I am old enough to remember an incredibly forward-thinking Constitution that finally focussed on its citizens as a fundamental precept, an outcomes based-education vision hoping to rescue the next generation of South African children from a Christian-nationalist education system that was geared at creating a subservient and docile generation, the implementation of Broad-based Black Economic Empowerment as our panacea to redress the systemic suppression and economic control of the majority of the population and, the list goes on. Distinctly progressive, and absolutely needed. Our intentions and aspirations, since Madiba was elected, beyond question.
My experience, however, is one of ambivalence. Not because of missed goals, or failed execution, or even rogue and corrupt custodians, but rather because we fell into the trap of sidestepping the pragmatism of acknowledging the lag of our structural reality and accepting the false equivalence streamed to us on a daily basis through social media. More now than ever, it is easy to subliminally accept the reality being presented to us as simply some philosophical conundrum to be resolved without appreciating that our real-world context is nowhere near our understanding of it.
The one big blessing for us in developing world environments is that we did start on a relatively level playing field with the rest of the world in terms of the internet of things (IoT). We get this stuff. We understand the complexities and the current limits. Some of our early adopters have even gone on to develop complex, global-impacting solutions like Ubuntu, an open-source Linux operating system that helps connect everything from drones to thermostats, to the internet as well as online banking solutions like X.com (i.e., PayPal), etc. So, hopefully the point is made. When we as South Africans start on a level playing field, often, we lead the global agenda in innovation.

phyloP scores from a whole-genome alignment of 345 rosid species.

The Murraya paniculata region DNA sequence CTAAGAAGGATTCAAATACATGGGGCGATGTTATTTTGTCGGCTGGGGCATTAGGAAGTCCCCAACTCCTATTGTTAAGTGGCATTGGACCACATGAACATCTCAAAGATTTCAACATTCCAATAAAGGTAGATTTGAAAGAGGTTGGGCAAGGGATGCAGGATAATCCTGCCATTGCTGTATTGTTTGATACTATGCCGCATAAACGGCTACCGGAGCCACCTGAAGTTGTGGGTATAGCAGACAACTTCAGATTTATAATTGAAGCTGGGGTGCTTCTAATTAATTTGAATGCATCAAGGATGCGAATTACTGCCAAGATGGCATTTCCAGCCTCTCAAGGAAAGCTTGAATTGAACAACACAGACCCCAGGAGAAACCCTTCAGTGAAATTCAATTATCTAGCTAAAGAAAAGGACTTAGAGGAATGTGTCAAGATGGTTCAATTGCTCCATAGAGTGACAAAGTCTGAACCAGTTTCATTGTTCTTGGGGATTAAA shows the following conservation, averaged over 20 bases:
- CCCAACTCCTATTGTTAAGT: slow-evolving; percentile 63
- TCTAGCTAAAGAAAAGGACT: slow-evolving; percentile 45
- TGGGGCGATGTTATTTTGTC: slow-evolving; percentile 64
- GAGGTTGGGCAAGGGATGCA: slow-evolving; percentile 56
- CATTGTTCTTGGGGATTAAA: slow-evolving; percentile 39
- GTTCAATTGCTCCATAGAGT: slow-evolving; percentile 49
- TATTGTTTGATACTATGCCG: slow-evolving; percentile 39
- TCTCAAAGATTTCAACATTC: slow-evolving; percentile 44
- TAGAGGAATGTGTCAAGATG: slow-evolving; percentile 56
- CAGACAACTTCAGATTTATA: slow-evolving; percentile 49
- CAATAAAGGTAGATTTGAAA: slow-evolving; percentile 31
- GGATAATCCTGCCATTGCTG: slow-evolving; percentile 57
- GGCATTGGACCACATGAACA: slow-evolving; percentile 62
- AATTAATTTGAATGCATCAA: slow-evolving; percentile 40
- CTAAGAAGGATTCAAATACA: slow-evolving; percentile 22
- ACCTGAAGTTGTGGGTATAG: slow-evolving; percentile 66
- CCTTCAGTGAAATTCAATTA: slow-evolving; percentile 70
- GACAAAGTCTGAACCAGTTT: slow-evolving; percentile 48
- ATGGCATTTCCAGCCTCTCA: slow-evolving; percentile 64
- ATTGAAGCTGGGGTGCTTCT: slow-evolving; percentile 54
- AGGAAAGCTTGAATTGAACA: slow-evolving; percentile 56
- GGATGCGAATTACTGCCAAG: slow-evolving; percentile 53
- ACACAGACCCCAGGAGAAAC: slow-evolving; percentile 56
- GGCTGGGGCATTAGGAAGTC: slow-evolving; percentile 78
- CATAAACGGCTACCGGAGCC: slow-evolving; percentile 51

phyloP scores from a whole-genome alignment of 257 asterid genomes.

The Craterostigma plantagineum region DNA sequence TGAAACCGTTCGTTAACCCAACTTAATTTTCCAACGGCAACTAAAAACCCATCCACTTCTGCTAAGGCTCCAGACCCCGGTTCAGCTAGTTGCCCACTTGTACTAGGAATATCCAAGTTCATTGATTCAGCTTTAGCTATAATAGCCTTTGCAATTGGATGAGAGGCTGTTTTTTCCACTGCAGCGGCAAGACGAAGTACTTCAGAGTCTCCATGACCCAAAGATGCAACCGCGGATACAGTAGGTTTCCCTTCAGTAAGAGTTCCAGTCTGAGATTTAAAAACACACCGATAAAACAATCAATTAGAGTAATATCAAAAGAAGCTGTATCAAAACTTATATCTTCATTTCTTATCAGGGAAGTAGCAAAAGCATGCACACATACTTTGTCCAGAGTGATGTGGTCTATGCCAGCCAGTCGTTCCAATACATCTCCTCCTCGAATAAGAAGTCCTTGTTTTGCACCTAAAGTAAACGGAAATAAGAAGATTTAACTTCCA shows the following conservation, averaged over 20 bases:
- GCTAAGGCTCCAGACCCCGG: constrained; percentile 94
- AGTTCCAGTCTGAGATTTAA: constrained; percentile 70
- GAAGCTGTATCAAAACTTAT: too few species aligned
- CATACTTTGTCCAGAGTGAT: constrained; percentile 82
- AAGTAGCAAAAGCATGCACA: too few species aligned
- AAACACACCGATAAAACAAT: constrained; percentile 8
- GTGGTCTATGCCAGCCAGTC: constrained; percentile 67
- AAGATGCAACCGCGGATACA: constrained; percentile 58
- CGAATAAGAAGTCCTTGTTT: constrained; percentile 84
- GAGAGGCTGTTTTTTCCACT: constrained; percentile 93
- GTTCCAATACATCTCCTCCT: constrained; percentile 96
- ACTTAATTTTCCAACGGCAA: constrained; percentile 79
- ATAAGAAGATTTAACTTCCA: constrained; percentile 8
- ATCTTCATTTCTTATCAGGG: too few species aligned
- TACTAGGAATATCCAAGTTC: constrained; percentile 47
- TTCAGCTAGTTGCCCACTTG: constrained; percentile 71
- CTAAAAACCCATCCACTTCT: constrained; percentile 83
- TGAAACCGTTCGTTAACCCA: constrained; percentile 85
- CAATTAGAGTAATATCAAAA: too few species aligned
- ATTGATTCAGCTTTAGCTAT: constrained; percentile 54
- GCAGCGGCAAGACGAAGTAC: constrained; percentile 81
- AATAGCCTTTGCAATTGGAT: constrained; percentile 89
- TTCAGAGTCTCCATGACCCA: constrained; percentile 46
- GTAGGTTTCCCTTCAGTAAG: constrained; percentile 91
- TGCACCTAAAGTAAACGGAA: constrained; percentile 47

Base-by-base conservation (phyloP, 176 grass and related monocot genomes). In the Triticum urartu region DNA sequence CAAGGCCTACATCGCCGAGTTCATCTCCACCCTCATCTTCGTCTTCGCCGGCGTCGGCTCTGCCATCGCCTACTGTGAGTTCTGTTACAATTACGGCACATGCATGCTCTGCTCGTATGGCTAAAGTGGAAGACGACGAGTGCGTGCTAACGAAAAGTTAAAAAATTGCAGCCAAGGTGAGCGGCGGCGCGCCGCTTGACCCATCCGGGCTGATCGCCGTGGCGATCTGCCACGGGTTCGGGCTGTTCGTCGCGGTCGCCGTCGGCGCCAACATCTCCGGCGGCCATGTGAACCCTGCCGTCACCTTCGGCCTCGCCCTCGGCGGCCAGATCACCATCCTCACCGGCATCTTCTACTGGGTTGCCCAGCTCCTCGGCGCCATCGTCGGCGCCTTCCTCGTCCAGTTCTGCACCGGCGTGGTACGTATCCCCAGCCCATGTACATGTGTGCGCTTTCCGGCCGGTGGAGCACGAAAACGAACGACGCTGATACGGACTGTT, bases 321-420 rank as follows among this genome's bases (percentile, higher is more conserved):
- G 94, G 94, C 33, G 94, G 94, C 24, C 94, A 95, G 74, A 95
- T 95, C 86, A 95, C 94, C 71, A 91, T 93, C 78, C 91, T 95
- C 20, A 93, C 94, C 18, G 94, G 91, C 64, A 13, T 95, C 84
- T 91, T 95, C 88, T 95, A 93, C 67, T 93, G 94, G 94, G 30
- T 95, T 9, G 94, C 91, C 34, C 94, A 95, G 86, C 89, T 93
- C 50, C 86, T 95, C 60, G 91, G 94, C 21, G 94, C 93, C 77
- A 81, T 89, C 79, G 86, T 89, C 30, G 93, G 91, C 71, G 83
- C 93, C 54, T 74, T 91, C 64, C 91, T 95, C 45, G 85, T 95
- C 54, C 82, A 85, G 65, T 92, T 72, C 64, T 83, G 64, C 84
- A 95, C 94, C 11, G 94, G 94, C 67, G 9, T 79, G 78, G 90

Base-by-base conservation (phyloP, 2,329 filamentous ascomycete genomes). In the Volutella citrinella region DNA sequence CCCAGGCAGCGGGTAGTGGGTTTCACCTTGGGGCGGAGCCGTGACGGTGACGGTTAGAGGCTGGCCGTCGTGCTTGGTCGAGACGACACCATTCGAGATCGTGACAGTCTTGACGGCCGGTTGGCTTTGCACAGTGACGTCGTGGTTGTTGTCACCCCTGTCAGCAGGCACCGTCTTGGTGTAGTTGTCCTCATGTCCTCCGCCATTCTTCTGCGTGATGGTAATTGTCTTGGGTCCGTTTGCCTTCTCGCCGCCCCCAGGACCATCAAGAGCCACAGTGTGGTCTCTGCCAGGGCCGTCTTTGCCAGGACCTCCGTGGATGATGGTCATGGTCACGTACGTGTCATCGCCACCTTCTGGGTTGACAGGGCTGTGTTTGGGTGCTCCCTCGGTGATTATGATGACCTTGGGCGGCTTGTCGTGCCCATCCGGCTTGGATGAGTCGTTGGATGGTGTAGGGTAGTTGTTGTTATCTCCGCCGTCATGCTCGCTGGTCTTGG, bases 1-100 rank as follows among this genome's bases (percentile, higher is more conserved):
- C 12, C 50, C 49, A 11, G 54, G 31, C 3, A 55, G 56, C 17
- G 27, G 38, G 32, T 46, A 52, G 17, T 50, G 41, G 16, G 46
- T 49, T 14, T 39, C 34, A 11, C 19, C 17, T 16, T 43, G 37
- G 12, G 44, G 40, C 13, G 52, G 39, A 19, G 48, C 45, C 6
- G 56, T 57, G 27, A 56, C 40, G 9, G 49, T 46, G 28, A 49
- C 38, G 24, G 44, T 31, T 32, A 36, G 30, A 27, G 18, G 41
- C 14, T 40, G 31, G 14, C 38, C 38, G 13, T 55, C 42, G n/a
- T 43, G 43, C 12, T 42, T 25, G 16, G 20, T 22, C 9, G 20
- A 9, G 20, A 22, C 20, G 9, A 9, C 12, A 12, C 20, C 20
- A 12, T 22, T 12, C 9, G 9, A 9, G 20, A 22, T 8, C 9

However, consider this. Both Mark Shuttleworth and Elon Musk’s brilliance and contribution is now predominantly the currency of everyone outside Africa. Not because we did not get it. Or, because we were incapable. But, because our reality on the ground is incomprehensibly so far behind our innovation potential. If all things were equal, we would have been launching rockets from Port Elizabeth and proudly serving the globe with our own IP and technology from South Africa’s own “Silicone Valley” in Gauteng.
The cart before the horse?
With every recent tweet, post, article, and presentation on 4IR I wonder whether we’re again going through the motion of buying into a progressive agenda without fully appreciating what it means in practice and, more importantly, understanding our existing limitations.
While many folks have been positioning the concept of 4IR in industry, education, HR, and society as simply the impact of technology on our lives, the reality is that 4IR is more about INTEGRATION. How pervasive and interrelated everything is becoming. This is not novel. It has happened at every technological milestone. It’s a timeless reality expressed as far back as Democratus when he proposed the idea of the atomic structure of things – that universal connection of phenomena and the principle of the material unity of the world. This timeless construct of the interconnectedness of things is now crystallising as something new and almost magical – the 4IR thing.
For a moment, let’s put aside all the novelty and excitement around this “new” thing and start asking some “real” questions. What does integration mean for our South African society? Where are we structurally and technically positioned to bring together this Internet of Things (IoT)? Are we still positioned as consumers and suppliers of commodities as opposed to technology and IP creators? Are we still held captive by foreign technology companies that are driving their IP and technology products and insidiously setting their agenda as our own? These are some of the questions we need to be asking. Not simply confounding the discussion by stating the obvious – that we’re in an era where technology is pervasive. We’ve been linking our technology since the very first squealing modem was attached to that desktop and analogue phone. So, if it’s more about the pervasiveness of the connectivity, then it has to be about the readiness of the environment above everything else.
Don’t throw the baby out with the bathwater